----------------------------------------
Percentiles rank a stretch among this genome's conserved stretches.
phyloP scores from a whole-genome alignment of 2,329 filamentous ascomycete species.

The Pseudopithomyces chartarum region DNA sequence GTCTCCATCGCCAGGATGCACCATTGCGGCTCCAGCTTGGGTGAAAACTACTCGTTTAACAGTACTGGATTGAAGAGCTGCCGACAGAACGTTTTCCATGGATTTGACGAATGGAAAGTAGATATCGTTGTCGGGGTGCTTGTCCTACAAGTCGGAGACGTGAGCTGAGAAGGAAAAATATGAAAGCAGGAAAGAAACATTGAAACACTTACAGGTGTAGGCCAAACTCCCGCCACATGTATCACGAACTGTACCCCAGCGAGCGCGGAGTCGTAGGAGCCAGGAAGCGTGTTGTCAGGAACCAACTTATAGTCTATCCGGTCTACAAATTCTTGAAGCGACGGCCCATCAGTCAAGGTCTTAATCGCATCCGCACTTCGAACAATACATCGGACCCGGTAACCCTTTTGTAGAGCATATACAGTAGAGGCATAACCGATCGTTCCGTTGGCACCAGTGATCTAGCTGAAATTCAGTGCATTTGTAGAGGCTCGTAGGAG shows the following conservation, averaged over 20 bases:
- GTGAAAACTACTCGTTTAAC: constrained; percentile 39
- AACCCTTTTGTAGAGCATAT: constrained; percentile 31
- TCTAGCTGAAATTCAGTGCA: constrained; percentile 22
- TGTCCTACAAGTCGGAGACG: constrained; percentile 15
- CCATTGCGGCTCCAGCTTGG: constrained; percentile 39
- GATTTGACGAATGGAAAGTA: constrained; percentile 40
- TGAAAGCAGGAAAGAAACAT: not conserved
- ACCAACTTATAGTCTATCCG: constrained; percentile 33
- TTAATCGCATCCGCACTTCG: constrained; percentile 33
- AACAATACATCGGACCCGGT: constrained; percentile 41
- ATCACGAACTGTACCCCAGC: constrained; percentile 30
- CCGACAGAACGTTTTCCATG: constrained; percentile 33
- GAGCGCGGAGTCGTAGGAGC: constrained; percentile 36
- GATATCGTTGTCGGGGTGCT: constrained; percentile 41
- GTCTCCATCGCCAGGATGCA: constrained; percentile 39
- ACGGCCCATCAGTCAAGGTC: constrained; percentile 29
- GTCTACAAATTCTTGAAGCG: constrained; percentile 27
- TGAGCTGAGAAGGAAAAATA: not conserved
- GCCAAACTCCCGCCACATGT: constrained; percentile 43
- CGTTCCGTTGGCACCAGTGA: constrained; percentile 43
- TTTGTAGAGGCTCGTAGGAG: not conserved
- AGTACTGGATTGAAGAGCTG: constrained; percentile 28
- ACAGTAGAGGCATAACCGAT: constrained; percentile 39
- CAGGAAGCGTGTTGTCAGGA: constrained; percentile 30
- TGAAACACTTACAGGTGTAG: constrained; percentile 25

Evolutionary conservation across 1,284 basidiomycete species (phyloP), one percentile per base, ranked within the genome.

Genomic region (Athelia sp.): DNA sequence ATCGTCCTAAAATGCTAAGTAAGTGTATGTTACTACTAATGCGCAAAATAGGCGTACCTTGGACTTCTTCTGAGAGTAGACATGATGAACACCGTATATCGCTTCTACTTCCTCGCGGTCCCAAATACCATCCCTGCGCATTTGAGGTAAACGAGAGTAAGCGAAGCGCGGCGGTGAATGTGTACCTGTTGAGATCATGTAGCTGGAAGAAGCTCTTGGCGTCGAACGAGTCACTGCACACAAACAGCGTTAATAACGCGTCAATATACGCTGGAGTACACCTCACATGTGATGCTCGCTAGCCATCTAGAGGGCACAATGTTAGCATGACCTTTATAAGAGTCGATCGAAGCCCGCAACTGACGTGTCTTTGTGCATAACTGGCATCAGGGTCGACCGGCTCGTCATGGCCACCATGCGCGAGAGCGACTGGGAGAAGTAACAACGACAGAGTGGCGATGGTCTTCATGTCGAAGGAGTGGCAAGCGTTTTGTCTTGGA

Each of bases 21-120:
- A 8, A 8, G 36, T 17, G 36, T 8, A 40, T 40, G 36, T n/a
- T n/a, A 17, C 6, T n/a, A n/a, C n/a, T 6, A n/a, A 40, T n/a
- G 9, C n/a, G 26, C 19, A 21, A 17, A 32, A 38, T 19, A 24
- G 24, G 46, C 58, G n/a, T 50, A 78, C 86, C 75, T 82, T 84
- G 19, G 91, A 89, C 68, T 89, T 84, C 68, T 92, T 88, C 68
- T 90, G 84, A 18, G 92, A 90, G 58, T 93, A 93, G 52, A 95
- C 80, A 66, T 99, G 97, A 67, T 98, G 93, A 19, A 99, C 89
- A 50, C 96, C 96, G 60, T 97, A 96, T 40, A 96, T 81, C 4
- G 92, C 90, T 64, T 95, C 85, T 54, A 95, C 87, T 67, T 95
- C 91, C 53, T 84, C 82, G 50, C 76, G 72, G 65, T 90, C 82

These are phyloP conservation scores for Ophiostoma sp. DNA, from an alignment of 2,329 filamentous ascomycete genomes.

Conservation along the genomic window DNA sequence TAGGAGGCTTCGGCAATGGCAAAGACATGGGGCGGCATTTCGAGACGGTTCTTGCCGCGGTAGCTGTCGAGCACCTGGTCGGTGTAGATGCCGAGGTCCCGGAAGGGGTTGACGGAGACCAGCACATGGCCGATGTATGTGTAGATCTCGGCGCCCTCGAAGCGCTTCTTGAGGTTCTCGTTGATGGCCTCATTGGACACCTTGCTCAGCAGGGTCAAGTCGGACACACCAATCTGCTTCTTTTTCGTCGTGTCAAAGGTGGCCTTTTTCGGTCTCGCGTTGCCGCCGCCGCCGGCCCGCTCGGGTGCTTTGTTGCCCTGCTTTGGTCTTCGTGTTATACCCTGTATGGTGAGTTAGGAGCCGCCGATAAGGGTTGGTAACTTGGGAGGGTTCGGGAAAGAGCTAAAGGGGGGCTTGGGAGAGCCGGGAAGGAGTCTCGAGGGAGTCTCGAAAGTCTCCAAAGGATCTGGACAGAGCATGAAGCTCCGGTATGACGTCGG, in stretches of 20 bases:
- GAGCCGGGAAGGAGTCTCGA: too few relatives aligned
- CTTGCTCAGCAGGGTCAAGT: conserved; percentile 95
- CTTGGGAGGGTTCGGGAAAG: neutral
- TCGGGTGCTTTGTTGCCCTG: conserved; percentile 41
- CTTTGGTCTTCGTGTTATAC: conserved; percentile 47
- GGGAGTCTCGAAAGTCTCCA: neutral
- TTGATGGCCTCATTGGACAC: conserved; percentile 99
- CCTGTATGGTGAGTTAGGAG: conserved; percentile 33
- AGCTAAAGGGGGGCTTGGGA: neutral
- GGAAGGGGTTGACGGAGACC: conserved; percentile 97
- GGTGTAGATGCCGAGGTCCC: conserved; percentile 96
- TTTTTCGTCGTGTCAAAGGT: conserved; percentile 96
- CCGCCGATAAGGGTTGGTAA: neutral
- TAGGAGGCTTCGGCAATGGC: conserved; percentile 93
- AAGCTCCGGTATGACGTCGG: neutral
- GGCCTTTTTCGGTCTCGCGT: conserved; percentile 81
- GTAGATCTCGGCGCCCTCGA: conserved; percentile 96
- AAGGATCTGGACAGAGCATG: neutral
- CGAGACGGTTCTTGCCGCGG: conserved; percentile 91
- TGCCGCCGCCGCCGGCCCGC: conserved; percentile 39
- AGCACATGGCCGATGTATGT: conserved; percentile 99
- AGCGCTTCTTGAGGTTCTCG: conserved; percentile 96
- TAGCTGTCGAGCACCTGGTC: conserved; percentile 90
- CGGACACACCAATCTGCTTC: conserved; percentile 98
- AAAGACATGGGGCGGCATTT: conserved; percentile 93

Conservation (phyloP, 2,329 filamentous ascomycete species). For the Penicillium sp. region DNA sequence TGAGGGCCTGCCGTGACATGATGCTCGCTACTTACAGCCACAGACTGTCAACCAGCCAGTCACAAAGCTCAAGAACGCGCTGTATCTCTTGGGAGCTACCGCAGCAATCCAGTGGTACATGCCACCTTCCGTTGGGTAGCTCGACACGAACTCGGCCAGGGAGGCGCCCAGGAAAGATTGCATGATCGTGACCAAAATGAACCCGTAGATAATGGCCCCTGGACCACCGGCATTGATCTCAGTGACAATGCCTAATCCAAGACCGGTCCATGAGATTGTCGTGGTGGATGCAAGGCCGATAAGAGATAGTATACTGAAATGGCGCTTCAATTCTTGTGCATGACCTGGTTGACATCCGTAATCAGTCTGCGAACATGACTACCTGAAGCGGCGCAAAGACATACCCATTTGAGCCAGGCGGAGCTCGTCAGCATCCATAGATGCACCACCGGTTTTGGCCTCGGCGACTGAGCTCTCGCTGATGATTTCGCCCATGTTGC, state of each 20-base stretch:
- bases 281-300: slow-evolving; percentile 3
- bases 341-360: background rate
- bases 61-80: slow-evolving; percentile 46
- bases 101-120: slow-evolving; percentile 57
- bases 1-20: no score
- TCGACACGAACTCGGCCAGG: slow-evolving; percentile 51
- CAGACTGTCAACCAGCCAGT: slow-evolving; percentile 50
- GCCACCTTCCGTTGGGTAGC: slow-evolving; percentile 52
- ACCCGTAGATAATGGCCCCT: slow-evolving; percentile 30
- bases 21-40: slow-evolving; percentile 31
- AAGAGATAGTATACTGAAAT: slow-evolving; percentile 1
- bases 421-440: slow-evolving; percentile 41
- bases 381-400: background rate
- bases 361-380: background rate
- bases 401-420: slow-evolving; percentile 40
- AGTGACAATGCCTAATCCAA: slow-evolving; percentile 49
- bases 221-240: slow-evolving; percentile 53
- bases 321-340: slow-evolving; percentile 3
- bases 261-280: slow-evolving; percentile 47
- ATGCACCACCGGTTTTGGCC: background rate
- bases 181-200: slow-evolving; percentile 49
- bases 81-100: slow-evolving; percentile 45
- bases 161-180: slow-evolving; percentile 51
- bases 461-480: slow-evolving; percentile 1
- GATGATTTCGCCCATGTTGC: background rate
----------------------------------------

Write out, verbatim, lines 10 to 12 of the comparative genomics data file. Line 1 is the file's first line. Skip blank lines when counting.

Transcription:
- TGAAAGCAGGAAAGAAACAT: not conserved
- ACCAACTTATAGTCTATCCG: constrained; percentile 33
- TTAATCGCATCCGCACTTCG: constrained; percentile 33